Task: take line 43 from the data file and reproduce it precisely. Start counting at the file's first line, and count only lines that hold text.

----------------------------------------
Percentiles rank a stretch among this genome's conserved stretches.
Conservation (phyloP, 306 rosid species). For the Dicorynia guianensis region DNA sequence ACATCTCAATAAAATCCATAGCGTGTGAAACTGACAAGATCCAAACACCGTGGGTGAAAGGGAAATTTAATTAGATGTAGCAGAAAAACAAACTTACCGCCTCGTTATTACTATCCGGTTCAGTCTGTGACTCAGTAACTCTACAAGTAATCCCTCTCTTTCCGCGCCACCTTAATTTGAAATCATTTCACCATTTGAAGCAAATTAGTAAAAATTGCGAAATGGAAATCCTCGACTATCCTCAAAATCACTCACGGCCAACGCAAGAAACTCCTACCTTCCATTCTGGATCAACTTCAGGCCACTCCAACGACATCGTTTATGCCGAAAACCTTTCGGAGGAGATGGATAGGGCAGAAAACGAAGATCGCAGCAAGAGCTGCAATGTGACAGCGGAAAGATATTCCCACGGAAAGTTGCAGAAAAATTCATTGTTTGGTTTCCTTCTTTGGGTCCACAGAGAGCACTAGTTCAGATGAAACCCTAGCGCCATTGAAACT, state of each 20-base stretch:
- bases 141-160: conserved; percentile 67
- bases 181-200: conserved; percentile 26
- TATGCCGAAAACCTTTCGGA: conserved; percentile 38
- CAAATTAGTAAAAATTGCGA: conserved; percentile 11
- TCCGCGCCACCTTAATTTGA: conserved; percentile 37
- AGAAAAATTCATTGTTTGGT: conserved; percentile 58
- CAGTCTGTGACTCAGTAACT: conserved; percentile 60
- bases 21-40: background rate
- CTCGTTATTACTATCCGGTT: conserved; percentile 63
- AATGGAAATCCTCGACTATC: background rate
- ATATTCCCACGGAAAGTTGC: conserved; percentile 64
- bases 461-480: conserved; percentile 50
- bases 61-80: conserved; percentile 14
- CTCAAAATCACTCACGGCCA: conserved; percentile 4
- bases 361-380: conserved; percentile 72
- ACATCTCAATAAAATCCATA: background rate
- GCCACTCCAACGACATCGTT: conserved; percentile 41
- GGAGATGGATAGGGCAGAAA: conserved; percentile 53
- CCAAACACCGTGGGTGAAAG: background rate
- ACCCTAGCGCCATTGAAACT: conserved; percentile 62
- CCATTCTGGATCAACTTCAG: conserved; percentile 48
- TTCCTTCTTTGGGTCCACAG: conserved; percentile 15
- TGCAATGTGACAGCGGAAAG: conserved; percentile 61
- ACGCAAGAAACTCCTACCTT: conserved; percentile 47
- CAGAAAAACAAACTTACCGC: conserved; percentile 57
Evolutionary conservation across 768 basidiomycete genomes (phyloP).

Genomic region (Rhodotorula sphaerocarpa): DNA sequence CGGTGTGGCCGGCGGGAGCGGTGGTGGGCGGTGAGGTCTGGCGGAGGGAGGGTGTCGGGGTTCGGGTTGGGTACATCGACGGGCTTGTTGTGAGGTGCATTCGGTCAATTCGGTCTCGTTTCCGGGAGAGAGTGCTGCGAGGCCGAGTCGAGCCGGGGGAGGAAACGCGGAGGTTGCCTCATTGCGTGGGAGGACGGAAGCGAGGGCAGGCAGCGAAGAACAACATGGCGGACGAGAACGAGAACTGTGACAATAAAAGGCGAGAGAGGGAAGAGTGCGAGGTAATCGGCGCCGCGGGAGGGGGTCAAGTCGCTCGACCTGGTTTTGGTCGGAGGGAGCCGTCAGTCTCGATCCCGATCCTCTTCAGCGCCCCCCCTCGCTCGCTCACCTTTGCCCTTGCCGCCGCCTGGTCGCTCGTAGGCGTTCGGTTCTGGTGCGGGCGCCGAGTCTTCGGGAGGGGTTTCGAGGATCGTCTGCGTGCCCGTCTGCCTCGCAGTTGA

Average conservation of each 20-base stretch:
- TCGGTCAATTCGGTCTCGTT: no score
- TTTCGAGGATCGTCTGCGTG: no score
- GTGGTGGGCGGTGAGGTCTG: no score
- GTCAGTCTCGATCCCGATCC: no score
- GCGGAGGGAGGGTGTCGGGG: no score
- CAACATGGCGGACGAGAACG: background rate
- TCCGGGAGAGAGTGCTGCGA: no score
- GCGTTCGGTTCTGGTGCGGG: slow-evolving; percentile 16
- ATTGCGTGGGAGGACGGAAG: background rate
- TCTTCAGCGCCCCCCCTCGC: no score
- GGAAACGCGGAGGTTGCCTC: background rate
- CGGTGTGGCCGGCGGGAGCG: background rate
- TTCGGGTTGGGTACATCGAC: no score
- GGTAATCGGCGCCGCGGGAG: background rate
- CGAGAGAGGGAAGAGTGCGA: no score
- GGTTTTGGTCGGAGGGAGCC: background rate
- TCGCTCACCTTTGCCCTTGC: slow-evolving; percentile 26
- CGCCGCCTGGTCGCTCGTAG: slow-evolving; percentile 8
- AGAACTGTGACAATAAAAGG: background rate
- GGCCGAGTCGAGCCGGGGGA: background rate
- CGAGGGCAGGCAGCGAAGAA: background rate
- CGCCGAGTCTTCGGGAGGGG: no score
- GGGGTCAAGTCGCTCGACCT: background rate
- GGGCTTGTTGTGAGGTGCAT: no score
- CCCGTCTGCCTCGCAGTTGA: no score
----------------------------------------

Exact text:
- TTCGGGTTGGGTACATCGAC: no score